DUSCI 2007 Summer Research Program students and mentors.
Summer Undergraduate Research Program a success for students and mentors
Thursday, July 26, marked the conclusion of the 2007 Drake Undergraduate Science Collaborative Institute (DUSCI) Summer Undergraduate Research Program. Students presented their final projects in Olin Room 211 on topics in psychology, chemistry, pharmacy, astronomy, computer science, mathematics, neuroscience and physics. Although the summer program is finished, these students made it clear that their research will continue.
"I am not surprised students are interested in continuing their research after the summer program ends since their research project is not just another project -- it becomes a part of them. The research project challenges them, and the reward is not a grade; it is the discovery of new knowledge," Maria Bohorquez, associate professor and director of DUSCI, said.
Participants seek an adviser and submit an application and research proposal for the program that includes details on their topic and research project. The program is eight weeks long and students work a full work day from 9 a.m. to 5 p.m. Monday through Friday. Every Friday students give an informal presentation on their research.
Benjamin Kacner presents final summer research project.
Sporting his white coat, pharmacy student Benjamin Kacner presented his research on customizing pediatric drugs formulations for certain situations. His research focused on making medicine into a liquid form for pediatric patients. In part, his topic came from a common problem at Blank Children's Hospital with young children having difficulty swallowing medicines that come in tablet form.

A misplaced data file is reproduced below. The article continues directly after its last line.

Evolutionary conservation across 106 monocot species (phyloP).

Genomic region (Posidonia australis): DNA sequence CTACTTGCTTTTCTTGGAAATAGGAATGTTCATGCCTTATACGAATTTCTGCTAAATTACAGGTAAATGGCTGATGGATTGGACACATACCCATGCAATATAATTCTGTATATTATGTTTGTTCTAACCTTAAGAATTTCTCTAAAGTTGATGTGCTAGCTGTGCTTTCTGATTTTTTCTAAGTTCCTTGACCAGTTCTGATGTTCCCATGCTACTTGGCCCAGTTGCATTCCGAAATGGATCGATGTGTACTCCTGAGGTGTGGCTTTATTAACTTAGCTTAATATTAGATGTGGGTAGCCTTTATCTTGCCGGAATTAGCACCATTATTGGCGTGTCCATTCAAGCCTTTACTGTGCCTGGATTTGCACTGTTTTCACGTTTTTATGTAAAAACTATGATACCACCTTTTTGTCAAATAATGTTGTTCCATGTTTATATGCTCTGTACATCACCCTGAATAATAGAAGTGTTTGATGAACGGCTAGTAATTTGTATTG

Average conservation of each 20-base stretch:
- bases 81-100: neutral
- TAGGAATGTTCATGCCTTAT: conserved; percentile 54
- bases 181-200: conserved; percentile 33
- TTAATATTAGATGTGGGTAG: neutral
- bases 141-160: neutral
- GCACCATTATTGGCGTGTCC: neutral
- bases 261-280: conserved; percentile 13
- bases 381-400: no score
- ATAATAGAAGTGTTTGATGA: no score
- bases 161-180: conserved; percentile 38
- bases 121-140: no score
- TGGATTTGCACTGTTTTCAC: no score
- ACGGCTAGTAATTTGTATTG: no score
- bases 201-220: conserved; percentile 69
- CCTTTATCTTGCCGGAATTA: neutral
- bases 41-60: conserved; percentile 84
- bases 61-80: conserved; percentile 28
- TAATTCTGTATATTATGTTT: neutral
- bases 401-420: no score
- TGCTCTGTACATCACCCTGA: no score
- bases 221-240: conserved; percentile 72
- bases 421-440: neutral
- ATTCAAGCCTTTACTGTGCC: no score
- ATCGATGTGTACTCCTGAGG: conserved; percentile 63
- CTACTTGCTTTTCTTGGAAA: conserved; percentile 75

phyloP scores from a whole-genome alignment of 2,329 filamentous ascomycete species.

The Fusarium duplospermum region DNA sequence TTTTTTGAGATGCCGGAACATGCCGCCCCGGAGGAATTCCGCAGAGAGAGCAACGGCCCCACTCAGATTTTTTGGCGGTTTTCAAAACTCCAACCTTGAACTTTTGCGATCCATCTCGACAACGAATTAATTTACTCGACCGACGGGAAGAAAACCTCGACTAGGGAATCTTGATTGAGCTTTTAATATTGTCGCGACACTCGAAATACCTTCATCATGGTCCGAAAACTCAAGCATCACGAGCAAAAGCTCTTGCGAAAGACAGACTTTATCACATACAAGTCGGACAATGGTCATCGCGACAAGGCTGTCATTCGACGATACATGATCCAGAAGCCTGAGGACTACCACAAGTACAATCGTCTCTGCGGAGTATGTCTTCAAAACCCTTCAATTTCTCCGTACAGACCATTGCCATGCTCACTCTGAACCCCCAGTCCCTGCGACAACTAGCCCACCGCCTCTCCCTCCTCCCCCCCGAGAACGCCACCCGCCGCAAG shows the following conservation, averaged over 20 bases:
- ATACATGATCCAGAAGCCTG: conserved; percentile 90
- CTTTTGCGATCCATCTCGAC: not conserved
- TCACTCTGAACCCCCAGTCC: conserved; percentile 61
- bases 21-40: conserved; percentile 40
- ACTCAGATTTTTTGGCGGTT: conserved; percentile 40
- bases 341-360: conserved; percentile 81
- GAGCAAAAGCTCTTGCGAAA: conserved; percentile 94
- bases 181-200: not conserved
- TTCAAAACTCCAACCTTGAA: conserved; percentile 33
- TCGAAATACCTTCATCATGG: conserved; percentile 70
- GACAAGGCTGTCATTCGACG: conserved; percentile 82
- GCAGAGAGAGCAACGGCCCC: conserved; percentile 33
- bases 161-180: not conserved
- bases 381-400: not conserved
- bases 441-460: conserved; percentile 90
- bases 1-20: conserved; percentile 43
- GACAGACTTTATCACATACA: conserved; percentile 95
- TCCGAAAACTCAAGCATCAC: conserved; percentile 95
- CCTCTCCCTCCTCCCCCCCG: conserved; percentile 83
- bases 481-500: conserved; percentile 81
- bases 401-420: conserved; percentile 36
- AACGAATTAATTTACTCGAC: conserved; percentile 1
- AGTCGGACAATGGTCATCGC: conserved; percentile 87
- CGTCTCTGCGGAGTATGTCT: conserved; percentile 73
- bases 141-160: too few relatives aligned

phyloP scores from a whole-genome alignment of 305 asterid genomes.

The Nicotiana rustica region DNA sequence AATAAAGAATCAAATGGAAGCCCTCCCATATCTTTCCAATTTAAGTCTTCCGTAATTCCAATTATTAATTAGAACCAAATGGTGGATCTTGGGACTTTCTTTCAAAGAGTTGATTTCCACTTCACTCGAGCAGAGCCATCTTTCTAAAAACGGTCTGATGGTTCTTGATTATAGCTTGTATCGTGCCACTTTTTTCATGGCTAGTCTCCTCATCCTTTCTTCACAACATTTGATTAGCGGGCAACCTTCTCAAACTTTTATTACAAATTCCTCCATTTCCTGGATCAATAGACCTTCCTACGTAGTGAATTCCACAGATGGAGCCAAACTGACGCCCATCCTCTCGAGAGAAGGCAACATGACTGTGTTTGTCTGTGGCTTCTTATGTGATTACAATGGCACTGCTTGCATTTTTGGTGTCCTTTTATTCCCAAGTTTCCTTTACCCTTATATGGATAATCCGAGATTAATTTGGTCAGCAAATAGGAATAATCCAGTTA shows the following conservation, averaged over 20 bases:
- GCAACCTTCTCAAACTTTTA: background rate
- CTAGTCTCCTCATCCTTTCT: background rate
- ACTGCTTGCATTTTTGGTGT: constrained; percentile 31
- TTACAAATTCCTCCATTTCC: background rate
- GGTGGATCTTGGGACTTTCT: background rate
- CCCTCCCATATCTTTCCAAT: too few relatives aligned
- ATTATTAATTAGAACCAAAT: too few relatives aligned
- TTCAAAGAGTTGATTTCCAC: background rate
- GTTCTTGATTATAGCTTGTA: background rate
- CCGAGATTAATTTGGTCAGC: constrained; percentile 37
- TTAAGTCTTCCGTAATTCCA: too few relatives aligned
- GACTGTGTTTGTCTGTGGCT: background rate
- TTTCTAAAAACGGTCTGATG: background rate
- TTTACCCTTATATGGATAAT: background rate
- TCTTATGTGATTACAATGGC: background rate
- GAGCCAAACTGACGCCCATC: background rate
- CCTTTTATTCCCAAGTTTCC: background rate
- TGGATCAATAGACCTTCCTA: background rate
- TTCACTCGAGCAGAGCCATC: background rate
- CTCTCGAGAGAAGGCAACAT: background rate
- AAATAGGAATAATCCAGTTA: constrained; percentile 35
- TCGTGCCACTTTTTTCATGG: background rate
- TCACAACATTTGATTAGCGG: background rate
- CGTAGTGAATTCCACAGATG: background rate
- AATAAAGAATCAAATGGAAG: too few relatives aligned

"In independent study we have a senior presentation, so this summer provided me with the opportunity to do research and I can use it again -- a great opportunity," chemistry major Kristen Bernard said. Much like Kacner, Bernard will continue her research into next semester. She also said this program will help prepare her for grad school after graduating from Drake next year.
After presenting, both students thanked their mentors and DUSCI for the opportunity they had to be a part of the program this summer. DUSCI funded most of the projects along with Research Corporation and Grow Iowa Values Fund.
"The student and mentor share the passion for the unknown, and they are thrilled when they find the answers to their problem. Trust and respect define the student-research mentor relationship," Bohorquez said. She concurred that this relationship is one of the reasons why the program is successful.
In addition to their research, students went on two field trips to Kemin Industries and the Drake University Municipal Observatory. The program also offered workshops on laboratory safety, library searches and resume writing.
"These students are being challenged to learn, produce and perform as graduate students," Bohorquez said. "They are being challenged to learn at a level of a graduate student in the sense that they are expected to present their work as if they were going to a national conference, obtain results that could be published, and write their research findings in a format of a publication. These students are not only prepared to face the challenge of graduate school but they gain confidence on their abilities."
More information on the Summer Research Programis available online.